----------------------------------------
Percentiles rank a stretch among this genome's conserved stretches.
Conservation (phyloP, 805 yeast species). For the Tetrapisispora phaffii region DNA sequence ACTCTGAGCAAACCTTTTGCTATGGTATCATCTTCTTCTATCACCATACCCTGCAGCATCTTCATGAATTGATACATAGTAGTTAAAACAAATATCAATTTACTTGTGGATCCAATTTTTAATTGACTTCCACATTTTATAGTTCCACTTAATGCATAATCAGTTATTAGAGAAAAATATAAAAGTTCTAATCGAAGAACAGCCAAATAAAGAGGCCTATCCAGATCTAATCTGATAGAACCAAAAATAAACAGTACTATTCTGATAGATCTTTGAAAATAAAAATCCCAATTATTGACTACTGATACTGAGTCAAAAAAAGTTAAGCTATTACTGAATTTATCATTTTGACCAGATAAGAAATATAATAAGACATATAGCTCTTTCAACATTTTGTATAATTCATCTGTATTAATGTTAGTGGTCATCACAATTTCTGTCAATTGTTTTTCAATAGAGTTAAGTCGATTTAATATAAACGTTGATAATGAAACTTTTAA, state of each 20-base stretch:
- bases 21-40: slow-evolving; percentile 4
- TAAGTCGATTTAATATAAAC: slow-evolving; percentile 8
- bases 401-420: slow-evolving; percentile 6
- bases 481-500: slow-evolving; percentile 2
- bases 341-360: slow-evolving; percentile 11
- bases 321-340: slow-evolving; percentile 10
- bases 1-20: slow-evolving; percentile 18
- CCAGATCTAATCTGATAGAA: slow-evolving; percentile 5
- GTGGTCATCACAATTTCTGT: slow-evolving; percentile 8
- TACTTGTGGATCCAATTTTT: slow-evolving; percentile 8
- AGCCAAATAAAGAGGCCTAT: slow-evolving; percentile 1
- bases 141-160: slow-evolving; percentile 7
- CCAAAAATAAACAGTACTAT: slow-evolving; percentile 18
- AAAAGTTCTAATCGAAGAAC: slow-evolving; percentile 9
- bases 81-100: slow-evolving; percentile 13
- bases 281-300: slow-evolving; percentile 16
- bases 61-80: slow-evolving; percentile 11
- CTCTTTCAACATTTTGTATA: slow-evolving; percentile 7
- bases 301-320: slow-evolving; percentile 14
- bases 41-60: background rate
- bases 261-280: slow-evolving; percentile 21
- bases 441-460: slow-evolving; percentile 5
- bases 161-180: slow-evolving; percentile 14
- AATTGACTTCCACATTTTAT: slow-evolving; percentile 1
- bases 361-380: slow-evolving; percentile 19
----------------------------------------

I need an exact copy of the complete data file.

Percentiles rank a stretch among this genome's conserved stretches.
Conservation (phyloP, 805 yeast species). For the Tetrapisispora phaffii region DNA sequence ACTCTGAGCAAACCTTTTGCTATGGTATCATCTTCTTCTATCACCATACCCTGCAGCATCTTCATGAATTGATACATAGTAGTTAAAACAAATATCAATTTACTTGTGGATCCAATTTTTAATTGACTTCCACATTTTATAGTTCCACTTAATGCATAATCAGTTATTAGAGAAAAATATAAAAGTTCTAATCGAAGAACAGCCAAATAAAGAGGCCTATCCAGATCTAATCTGATAGAACCAAAAATAAACAGTACTATTCTGATAGATCTTTGAAAATAAAAATCCCAATTATTGACTACTGATACTGAGTCAAAAAAAGTTAAGCTATTACTGAATTTATCATTTTGACCAGATAAGAAATATAATAAGACATATAGCTCTTTCAACATTTTGTATAATTCATCTGTATTAATGTTAGTGGTCATCACAATTTCTGTCAATTGTTTTTCAATAGAGTTAAGTCGATTTAATATAAACGTTGATAATGAAACTTTTAA, state of each 20-base stretch:
- bases 21-40: slow-evolving; percentile 4
- TAAGTCGATTTAATATAAAC: slow-evolving; percentile 8
- bases 401-420: slow-evolving; percentile 6
- bases 481-500: slow-evolving; percentile 2
- bases 341-360: slow-evolving; percentile 11
- bases 321-340: slow-evolving; percentile 10
- bases 1-20: slow-evolving; percentile 18
- CCAGATCTAATCTGATAGAA: slow-evolving; percentile 5
- GTGGTCATCACAATTTCTGT: slow-evolving; percentile 8
- TACTTGTGGATCCAATTTTT: slow-evolving; percentile 8
- AGCCAAATAAAGAGGCCTAT: slow-evolving; percentile 1
- bases 141-160: slow-evolving; percentile 7
- CCAAAAATAAACAGTACTAT: slow-evolving; percentile 18
- AAAAGTTCTAATCGAAGAAC: slow-evolving; percentile 9
- bases 81-100: slow-evolving; percentile 13
- bases 281-300: slow-evolving; percentile 16
- bases 61-80: slow-evolving; percentile 11
- CTCTTTCAACATTTTGTATA: slow-evolving; percentile 7
- bases 301-320: slow-evolving; percentile 14
- bases 41-60: background rate
- bases 261-280: slow-evolving; percentile 21
- bases 441-460: slow-evolving; percentile 5
- bases 161-180: slow-evolving; percentile 14
- AATTGACTTCCACATTTTAT: slow-evolving; percentile 1
- bases 361-380: slow-evolving; percentile 19